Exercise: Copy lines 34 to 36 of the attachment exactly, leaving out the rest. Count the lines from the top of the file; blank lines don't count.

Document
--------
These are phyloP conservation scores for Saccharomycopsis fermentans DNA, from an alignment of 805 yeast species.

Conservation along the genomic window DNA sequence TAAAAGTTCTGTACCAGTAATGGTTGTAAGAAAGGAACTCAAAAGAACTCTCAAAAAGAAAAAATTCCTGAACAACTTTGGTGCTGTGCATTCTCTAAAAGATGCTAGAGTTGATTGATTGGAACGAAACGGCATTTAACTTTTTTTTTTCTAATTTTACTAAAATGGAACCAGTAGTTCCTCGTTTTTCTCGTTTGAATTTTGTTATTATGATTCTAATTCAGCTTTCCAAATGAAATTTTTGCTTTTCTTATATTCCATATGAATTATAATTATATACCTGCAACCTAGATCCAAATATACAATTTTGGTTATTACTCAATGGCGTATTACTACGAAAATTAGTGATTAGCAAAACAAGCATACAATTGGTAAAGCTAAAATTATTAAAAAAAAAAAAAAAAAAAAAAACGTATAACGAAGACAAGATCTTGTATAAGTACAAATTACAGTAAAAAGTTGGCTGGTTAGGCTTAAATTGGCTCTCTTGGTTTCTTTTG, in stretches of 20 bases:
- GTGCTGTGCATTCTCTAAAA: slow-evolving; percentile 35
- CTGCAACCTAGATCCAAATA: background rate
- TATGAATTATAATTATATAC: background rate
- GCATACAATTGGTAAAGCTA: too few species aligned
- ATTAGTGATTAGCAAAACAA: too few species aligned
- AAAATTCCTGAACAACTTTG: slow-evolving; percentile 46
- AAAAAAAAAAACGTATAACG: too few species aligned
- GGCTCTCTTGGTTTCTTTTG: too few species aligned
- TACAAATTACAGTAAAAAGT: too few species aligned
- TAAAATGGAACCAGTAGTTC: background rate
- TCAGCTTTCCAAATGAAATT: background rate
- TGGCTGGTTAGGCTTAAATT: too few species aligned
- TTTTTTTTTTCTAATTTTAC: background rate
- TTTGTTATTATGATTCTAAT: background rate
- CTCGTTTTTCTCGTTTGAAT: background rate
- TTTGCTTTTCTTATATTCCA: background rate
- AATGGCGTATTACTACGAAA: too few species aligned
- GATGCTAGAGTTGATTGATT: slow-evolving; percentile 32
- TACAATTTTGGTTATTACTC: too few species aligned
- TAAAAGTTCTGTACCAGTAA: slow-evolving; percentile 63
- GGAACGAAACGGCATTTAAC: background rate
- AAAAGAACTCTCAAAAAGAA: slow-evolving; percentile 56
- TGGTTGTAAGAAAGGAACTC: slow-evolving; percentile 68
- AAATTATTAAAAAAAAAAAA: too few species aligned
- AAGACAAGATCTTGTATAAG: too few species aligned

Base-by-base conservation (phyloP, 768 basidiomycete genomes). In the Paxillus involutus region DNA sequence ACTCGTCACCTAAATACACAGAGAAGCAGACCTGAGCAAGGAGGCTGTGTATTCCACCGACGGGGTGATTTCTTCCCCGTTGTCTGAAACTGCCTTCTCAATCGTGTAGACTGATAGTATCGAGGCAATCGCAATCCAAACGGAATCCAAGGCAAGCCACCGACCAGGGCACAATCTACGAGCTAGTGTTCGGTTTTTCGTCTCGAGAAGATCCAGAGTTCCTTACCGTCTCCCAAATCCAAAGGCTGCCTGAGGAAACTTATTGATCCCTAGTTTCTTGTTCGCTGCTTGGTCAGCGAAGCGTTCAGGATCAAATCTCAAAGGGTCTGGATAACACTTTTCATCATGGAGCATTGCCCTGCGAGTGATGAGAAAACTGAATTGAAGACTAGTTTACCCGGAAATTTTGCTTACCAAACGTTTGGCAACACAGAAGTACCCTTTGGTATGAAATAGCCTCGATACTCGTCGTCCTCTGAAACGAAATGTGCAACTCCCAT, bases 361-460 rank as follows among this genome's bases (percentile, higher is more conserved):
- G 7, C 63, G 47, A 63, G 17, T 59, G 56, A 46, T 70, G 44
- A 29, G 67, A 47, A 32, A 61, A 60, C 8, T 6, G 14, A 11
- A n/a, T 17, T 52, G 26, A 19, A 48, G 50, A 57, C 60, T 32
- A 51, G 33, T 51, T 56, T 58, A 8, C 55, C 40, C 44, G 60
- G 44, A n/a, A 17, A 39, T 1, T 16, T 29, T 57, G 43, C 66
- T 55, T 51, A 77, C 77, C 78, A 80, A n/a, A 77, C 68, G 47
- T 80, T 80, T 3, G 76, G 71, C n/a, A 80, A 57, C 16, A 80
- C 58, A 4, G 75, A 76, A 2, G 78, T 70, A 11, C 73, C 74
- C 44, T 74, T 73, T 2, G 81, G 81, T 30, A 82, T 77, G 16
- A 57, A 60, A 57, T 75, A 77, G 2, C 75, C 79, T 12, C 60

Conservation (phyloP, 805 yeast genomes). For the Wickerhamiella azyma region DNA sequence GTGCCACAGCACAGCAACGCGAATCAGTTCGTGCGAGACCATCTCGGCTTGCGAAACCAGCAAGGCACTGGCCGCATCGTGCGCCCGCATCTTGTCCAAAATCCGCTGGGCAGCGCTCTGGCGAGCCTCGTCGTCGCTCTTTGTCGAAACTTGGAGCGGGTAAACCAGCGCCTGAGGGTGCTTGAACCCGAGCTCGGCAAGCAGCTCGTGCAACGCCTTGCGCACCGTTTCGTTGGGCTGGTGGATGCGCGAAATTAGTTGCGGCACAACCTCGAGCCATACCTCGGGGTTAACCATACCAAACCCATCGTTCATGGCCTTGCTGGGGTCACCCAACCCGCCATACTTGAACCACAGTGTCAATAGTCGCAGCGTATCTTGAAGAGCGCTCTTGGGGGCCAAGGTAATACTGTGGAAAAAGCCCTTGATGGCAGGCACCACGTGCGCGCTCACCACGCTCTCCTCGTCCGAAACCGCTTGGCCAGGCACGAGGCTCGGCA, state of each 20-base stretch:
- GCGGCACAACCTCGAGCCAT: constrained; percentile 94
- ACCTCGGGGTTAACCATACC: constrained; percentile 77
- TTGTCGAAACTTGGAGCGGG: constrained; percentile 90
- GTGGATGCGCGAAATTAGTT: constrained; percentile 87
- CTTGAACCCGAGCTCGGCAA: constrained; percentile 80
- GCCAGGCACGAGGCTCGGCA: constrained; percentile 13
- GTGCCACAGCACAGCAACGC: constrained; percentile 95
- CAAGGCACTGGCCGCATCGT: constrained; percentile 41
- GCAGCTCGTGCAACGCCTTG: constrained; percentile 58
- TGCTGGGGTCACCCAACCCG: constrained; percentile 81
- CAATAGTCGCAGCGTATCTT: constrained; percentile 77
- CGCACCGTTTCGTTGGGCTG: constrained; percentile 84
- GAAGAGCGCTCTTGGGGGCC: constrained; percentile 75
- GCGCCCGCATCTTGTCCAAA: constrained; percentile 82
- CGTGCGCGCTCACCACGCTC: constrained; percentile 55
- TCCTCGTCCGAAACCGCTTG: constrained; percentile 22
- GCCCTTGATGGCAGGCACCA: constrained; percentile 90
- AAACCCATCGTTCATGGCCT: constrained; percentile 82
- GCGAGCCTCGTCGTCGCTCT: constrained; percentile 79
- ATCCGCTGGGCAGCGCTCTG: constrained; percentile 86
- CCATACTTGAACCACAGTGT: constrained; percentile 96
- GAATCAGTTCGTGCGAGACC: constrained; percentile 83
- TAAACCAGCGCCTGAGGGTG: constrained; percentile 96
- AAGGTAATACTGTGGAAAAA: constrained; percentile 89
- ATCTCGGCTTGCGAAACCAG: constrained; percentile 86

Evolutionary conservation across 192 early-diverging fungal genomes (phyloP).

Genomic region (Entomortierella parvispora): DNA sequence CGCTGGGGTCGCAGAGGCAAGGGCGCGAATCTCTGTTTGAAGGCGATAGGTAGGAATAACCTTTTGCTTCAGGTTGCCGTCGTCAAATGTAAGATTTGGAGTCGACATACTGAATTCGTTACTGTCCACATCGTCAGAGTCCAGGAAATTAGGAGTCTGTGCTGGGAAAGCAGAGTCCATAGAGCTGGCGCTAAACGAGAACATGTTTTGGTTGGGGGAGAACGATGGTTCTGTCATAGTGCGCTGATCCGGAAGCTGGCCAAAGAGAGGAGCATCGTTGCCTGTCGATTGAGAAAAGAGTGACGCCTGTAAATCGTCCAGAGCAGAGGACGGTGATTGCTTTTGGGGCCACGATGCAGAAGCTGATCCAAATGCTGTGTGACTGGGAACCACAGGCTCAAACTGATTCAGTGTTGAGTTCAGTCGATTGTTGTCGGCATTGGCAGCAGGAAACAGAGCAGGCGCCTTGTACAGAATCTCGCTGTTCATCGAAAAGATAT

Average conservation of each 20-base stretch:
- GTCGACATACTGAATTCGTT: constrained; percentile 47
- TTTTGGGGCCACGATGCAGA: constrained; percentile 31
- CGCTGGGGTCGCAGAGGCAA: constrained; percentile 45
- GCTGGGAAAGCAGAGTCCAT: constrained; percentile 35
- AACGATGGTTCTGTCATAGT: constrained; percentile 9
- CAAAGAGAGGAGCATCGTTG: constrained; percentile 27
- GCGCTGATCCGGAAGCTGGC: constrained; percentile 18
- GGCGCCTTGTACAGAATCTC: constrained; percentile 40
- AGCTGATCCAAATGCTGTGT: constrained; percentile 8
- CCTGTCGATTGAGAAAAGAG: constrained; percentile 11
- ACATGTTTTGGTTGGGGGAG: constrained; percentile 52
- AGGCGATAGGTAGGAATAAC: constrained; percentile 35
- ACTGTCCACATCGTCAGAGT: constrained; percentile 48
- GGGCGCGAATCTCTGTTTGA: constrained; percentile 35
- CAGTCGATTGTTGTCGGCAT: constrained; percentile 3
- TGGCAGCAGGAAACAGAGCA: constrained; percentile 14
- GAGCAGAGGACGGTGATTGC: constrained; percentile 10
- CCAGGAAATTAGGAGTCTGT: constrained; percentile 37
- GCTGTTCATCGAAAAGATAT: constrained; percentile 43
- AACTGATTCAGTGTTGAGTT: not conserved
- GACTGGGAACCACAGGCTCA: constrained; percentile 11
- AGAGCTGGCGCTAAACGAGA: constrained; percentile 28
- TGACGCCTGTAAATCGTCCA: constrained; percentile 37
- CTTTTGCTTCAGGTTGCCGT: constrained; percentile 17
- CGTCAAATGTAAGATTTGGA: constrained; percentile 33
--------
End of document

- T 55, T 51, A 77, C 77, C 78, A 80, A n/a, A 77, C 68, G 47
- T 80, T 80, T 3, G 76, G 71, C n/a, A 80, A 57, C 16, A 80
- C 58, A 4, G 75, A 76, A 2, G 78, T 70, A 11, C 73, C 74